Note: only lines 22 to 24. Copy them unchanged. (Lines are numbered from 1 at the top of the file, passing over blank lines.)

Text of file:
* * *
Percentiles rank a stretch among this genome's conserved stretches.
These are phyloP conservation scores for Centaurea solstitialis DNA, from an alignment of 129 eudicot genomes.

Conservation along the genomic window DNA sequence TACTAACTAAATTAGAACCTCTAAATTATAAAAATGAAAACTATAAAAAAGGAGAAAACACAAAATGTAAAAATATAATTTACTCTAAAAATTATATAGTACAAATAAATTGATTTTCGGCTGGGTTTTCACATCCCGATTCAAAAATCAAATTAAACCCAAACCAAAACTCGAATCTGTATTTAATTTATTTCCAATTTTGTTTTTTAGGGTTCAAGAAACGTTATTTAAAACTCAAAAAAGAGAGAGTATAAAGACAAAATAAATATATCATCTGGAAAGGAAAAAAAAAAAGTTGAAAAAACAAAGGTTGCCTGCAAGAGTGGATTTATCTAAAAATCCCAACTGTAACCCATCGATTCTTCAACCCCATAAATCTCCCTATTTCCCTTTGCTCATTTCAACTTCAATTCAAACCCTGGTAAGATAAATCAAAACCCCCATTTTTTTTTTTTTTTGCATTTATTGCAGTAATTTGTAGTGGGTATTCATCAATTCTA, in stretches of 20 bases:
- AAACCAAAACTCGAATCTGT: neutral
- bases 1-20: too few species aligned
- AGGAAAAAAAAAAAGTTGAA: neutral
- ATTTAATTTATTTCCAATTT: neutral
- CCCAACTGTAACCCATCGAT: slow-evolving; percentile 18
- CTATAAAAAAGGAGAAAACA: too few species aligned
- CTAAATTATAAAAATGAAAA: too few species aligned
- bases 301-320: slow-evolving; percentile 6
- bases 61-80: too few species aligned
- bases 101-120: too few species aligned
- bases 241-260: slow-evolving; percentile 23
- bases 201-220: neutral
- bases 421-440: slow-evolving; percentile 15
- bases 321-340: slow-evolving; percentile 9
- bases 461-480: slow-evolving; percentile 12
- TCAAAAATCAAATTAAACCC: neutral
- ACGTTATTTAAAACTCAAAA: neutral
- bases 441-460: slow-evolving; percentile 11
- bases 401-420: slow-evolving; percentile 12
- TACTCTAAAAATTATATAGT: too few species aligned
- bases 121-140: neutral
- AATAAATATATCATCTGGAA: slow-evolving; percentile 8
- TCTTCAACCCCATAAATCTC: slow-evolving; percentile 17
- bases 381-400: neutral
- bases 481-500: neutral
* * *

- bases 401-420: slow-evolving; percentile 12
- TACTCTAAAAATTATATAGT: too few species aligned
- bases 121-140: neutral